Upper Arlington's city manager, who is receiving treatment for cancer, said last week he hopes to return to work before the end of this year.

Ted Staton, who has been city manager since July 2011, has been on a medical leave of absence since Sept. 17 after being diagnosed with esophageal cancer. Last week, Staton said his treatment is progressing and he hopes to return to work soon.

"I plan to return to work sometime between Thanksgiving and Christmas," Staton said. "Therapy, both radiation and chemo, has begun and the prognosis for recovery is good."

In his absence, Assistant City Manager Dan Ralley has been handling administrative duties and been in regular contact with Staton.

Deputy City Manager-Community Affairs Emma Speight said the "good work of the city is continuing for the benefit of the community" in Staton's absence, led by the city's administrative leadership team and Upper Arlington City Council, as well as city employees.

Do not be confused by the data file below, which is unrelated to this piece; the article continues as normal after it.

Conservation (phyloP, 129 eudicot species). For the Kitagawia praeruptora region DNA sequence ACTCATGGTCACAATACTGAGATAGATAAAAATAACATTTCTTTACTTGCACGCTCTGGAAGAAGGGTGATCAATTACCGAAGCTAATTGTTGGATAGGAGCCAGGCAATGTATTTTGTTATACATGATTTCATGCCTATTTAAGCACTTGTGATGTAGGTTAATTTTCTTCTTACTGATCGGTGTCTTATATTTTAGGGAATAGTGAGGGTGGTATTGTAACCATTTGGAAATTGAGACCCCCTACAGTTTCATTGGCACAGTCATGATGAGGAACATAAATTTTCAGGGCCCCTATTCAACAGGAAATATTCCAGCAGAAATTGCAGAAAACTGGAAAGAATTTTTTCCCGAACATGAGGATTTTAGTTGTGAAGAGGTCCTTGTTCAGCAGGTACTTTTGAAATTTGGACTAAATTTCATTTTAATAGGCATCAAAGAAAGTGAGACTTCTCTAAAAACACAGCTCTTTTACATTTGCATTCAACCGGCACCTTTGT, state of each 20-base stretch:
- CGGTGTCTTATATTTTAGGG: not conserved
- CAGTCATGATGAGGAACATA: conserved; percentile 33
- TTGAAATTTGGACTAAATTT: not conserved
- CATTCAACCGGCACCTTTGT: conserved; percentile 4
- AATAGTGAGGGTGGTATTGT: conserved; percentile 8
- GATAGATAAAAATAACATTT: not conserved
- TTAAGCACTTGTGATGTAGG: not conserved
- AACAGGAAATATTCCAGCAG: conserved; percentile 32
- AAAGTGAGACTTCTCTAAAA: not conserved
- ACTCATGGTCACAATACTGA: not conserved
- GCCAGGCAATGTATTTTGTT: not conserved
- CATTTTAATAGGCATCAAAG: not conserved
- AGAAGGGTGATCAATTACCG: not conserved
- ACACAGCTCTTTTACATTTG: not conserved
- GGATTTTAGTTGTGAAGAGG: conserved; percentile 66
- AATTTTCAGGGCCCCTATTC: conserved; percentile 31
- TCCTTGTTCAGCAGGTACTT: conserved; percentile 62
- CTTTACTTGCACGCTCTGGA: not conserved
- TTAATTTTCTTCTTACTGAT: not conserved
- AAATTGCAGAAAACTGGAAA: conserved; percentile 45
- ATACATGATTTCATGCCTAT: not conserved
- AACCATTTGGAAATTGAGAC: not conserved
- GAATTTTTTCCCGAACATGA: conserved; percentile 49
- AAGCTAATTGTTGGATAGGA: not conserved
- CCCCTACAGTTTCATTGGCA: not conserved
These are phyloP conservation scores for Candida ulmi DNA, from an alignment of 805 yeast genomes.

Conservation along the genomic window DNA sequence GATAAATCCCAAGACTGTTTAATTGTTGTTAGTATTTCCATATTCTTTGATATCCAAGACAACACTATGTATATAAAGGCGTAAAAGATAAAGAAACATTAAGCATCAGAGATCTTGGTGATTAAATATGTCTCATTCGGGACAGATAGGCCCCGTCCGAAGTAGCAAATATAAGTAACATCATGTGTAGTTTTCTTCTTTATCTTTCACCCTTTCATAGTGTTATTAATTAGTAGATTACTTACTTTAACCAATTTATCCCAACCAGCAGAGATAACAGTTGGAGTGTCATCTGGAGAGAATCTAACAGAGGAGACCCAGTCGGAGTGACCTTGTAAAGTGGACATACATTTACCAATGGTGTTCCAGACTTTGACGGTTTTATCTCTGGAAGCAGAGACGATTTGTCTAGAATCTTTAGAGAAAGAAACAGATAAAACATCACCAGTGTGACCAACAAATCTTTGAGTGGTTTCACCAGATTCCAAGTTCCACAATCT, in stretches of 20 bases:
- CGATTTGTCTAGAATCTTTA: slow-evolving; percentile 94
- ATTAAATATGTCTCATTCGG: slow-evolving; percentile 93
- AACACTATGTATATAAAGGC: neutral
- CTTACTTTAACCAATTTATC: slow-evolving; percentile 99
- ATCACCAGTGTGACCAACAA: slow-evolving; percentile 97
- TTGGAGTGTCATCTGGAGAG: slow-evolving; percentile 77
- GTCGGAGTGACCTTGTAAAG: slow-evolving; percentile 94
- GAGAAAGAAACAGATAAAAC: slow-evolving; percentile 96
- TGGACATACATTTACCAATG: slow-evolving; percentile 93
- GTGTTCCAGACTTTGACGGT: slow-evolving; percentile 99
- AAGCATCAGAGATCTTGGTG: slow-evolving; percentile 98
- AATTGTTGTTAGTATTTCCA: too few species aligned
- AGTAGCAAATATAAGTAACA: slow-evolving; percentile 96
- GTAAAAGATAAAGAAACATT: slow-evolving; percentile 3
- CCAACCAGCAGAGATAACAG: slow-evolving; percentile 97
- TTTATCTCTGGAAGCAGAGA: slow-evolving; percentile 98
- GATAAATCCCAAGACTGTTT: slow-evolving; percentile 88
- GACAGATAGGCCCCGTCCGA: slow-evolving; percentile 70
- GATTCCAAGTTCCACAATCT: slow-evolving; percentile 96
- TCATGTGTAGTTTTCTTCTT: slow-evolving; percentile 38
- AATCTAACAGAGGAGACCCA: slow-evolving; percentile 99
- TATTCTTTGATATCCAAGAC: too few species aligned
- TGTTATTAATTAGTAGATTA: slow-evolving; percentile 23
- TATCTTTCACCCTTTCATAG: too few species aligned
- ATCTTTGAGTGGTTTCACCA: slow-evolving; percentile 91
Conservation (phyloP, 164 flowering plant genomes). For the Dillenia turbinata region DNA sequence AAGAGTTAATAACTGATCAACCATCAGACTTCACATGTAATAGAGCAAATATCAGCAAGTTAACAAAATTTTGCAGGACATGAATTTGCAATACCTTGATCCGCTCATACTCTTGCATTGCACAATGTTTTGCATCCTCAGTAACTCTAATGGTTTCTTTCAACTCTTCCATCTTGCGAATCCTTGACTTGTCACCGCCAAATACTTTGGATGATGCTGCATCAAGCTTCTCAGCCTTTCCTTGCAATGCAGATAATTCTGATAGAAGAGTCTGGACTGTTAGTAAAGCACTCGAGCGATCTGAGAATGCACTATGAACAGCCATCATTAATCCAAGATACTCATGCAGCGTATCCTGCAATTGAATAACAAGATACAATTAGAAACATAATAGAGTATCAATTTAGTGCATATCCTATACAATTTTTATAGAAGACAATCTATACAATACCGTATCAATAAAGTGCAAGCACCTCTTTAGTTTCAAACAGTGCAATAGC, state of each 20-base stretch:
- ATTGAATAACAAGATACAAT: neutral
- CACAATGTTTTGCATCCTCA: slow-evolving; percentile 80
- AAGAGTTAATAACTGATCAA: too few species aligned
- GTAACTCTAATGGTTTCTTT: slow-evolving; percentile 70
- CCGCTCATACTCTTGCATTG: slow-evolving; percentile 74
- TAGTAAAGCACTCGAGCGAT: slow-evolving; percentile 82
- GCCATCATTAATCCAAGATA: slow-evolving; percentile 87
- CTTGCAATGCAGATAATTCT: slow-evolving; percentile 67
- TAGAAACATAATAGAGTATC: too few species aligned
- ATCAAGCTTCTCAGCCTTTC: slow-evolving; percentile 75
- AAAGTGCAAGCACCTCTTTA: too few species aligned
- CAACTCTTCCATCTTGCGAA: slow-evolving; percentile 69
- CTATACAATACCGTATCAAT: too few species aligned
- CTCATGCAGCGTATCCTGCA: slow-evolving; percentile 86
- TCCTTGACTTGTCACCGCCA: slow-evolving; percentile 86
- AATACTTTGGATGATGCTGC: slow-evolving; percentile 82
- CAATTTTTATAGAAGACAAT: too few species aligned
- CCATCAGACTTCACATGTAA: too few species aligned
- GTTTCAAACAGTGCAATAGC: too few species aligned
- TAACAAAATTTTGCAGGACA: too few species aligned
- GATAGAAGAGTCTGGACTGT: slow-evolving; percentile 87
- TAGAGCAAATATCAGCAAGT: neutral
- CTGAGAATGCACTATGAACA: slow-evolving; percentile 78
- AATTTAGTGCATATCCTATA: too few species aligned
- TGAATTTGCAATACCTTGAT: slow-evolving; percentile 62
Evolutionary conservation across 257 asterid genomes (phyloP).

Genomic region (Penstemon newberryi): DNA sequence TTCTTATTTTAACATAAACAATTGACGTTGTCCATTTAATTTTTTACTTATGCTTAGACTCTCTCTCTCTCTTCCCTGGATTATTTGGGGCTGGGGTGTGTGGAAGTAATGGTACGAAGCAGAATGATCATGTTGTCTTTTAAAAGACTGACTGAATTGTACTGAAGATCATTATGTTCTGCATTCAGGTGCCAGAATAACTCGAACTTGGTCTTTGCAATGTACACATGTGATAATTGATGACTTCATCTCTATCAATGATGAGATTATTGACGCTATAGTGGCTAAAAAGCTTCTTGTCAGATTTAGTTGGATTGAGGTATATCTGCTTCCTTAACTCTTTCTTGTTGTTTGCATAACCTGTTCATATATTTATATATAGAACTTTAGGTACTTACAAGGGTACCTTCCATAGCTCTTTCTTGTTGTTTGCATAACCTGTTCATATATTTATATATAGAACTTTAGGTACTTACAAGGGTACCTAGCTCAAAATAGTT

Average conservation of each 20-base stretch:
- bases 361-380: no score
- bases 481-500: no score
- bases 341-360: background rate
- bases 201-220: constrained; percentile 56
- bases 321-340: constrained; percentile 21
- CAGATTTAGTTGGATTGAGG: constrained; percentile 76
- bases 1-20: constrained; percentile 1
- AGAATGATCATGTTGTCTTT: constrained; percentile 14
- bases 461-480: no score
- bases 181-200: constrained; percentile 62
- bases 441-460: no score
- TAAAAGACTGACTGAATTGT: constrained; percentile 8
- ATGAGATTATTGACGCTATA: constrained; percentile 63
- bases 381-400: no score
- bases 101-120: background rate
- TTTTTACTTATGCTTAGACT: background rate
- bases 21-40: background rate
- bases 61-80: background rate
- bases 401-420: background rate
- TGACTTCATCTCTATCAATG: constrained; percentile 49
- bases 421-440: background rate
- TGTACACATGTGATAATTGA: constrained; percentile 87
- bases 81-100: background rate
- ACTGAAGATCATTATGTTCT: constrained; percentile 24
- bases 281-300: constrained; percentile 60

"All at the city wish Mr. Staton a speedy recovery, and we look forward to his return," she said.

Speight said anyone wishing to send a note of support to Staton could email Suzanne Beach in the city manager's office at sbeach@uaoh.net. Cards and notes may also be mailed to the Municipal Services Center, 3600 Tremont Road, Upper Arlington, Ohio, 43221.

"They will be passed on to Mr. Staton as part of regular interactions with him and his family during this time," Speight said.

Staton, 63, has dealt with other health issues during his time with Upper Arlington.

In the fall of 2013, he received kidney and pancreas transplants that were needed because of complications due to diabetes, a disease Staton said he battled for most of his life. Diabetes can cause the kidneys to shut down and prevents the pancreas from producing adequate levels of insulin.

Following that procedure, he told ThisWeek Upper Arlington News he'd had a "lifelong struggle with diabetes," and he hailed the importance of organ, eye and tissue donation.

He later credited organ donations from 17-year-old Sydnee Williams, a Gahanna girl who died following a crash in Licking County, for helping to save three lives, including his.

"I'm not a diabetic any more, and I'm not tethered to a dialysis machine," Staton told The Columbus Dispatch in April 2017. "It was somebody else's tragic misfortune that allowed my quality of life to improve so dramatically."